Something to say: Julie Garner plays an office worker who suspects sexual misconduct in Kitty Green’s ‘The Assistant’.
THE ASSISTANT **** (87 minutes) M
There are times when a well-placed whisper can be more effective and compelling than the loudest of shouts. The #metoo drama The Assistant is a perfect case in point.
A quietly powerful, carefully composed film with a lot on its mind, The Assistant tracks the experience over one working day of Jane (Julia Garner from The Ozarks), a young woman freshly hired as a lowly office lackey in the New York office of a huge film company.
Nothing much happens for much of the opening reel as we observe Jane arriving at work pre-dawn and readying the office for the start of business. She dreams of being a producer and moves with the air of somebody who accepts that she is on the bottom rung of the ladder to that goal.
Unassuming to a fault Jane moves through the office like a cypher photocopying scripts, making coffee, getting lunches, cleaning up after meetings. She is barely noticed by her quietly industrious co-workers, save for when she gets a lunch order wrong or is caught snacking on leftovers in the conference room.
Yet the quiet does not denote tranquility. Slowly, we register that all is not OK with Jane. Her long work hours have strained her relationship with her family and her competence is questioned over the phone by her angry boss, an unseen male who provides one of the two loud voices in the film.
She also suspects that all is not OK with her boss. He is off meeting young women in hotel rooms while poor Jane is instructed to make excuses for his absence over the phone to his suspicious, long-suffering wife, the film’s only other loud voice.
Though Jane is not the type to cause a fuss she is unsettled by what she thinks is going on. She raises her concerns with the guy from human resources (Matthew Macfadyen) who lends her a sympathetic ear and, in one of the film’s most prickly scenes, offers her some career advice that reframes her perspective on the world she has just entered.
The Assistant was written and directed by Kitty Green, an award-winning Melbourne-born and trained director who has grandly impressed British and American critics with her debut feature after directing the documentaries Ukraine Is Not A Brothel (2013; AACTA award for Best Feature Documentary) and Casting JonBenet (2017).
Motivated by the fallout of the 2017 Harvey Weinstein sexual assault scandal, Green takes the high road through the thorny terrain, preferring understatement to overstatement, subtlety to bombast.
Trusting in the viewer’s ability to put two and two together, Green synthesizes a host of #metoo issues into June’s singular experience: there are tinges of toxic masculinity; hints of boy’s club solidarity; perceptive glimpses of speech codes, moral complicity and, perhaps most disturbingly, the illusion of confidentiality. Of all the film’s cut-through moments, June’s realization of how porous the company’s cone of silence is ranks as its most unnerving.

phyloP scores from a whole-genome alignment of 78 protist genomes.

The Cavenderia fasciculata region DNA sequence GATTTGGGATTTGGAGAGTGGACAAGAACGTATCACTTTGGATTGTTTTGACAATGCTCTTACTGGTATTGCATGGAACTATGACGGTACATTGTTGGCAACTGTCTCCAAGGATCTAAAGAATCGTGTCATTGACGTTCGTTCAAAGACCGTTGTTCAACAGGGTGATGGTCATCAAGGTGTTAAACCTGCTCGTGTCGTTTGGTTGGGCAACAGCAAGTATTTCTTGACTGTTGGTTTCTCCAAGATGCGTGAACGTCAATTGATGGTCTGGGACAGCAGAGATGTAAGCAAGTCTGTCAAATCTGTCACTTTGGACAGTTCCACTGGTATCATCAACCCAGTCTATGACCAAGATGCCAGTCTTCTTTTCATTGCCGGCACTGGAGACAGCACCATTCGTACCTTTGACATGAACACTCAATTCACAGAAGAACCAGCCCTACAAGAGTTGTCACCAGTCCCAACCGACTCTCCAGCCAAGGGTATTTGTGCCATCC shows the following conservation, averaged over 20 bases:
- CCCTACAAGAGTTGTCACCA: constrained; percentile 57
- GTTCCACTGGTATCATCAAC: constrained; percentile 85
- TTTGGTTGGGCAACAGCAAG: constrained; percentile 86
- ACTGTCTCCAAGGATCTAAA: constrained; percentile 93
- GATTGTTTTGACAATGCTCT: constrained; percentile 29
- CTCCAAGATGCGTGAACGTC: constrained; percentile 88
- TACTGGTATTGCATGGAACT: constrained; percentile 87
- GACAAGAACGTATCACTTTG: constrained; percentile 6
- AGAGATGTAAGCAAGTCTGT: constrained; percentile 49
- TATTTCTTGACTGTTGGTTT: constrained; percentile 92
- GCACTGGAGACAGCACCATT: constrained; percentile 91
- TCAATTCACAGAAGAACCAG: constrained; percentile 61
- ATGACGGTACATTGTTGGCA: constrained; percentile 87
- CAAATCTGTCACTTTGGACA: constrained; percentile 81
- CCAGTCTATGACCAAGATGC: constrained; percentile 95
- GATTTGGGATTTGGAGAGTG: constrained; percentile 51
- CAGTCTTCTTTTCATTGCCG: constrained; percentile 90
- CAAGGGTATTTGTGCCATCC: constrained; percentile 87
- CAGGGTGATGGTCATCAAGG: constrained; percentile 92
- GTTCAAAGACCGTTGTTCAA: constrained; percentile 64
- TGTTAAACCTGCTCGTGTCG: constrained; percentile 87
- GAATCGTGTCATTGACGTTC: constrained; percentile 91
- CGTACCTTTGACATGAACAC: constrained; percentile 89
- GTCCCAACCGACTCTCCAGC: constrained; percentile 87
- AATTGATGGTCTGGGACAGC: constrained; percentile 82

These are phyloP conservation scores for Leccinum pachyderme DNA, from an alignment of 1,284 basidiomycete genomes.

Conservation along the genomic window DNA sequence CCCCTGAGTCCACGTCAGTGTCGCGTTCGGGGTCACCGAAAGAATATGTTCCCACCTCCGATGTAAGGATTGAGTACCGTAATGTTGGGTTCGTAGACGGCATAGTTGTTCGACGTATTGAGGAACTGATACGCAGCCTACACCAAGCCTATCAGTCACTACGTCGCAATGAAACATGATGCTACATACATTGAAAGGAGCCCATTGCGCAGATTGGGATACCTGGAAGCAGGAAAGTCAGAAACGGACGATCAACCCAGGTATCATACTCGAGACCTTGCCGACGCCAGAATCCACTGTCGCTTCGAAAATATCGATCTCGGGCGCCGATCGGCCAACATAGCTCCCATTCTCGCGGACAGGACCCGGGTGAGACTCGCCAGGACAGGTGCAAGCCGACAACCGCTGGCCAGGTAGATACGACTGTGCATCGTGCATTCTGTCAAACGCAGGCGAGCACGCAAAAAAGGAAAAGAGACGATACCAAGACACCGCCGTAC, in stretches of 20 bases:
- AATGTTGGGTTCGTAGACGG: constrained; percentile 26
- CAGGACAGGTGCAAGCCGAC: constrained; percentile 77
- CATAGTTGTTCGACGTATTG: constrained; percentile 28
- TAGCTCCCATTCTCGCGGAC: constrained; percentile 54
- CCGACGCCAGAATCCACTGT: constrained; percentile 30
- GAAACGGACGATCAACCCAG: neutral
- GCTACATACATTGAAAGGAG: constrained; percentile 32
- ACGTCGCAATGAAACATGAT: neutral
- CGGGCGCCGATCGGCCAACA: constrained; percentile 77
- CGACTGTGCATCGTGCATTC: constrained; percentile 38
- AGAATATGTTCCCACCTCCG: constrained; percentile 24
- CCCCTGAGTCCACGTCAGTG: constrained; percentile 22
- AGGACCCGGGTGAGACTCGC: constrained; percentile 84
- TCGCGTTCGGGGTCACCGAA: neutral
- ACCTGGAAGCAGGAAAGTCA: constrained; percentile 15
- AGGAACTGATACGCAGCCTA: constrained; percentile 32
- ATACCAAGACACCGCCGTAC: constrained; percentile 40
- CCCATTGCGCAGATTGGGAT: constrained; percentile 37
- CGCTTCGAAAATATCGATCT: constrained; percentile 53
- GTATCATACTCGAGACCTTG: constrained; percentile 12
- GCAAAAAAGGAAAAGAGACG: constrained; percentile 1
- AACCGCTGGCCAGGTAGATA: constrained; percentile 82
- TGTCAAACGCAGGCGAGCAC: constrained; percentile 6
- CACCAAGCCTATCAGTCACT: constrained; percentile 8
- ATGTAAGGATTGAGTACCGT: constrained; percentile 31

As finely honed as the film is nothing would have worked so well without the studied central performance by Julia Garner. She imbues Jane with a locked-down anxiety as she navigates her way in a world dominated by men. In her porcelain face we see the dilemma of a timid person anguished by the possible cost of rocking the boat.
As far as contemporary message movies go, The Assistant is an engrossing drama that deals intelligently with the intricate dynamics of how gross misconduct by corporate masters can continue for so long.
In terms of the way the issue is being dealt with so far, The Assistant clocks in as a film of undoubted daring – though that daring is undoubtedly limited.
Like the film Bombshell and the mini-series The Loudest Voice, The Assistant sets its sights on a very narrow, highly charged band of #metoo issues, making a series of sound points that are beyond any reasonable dispute.
There are, of course, other, arguably darker aspects of the sexual harassment mess that cry to be explored in film.
To wit, one of the ugliest aspects of the Weinstein scandal is how some victims of his harassment took big sums of money in exchange for their silence.
To what degree corporate and legal pressure steered these cases and whether there was something more at work than people merely putting money before principle would surely be rich fodder for a film.
There’s also the issue – addressed, however fleetingly, in Bombshell – of how not speaking out against obscene behaviour at the time it occurs leaves other women unknowingly exposed to similar violations by the same people. Legal agreements keep victims quiet and deepen the sense of entitlement powerful men have to abuse the women in their charge.
Then we have all the issues that erupted during the Brett Kavanaugh/Christine Blasey Ford case.
In plain sight we witnessed a public discourse where the presumption of innocence wrestled with a hardline “believe the victim” mindset. The common-sense notion of testing allegations against evidence was considered by some – not all – feminists as an unspeakable breach of the accuser’s human rights.
That’s hot stuff, yet to date there has only been tepid online natter about a Kavanaugh/Ford film. Come on, Hollywood. What are you scared of?
It is into such morally rocky dramatic terrain that the evolution of the #metoo sub-genre will hopefully develop, teasing out the complexities of such scenarios in the quest for truth and great drama.
Films such as The Assistant mark an important, powerful step in the right direction.
Available to rent now via Foxtel On Demand. Available to rent from 10 June on: Google Play; iTunes; Microsoft; Fetch TV; Telstra Bigpond; Sony Playstation; Quickflix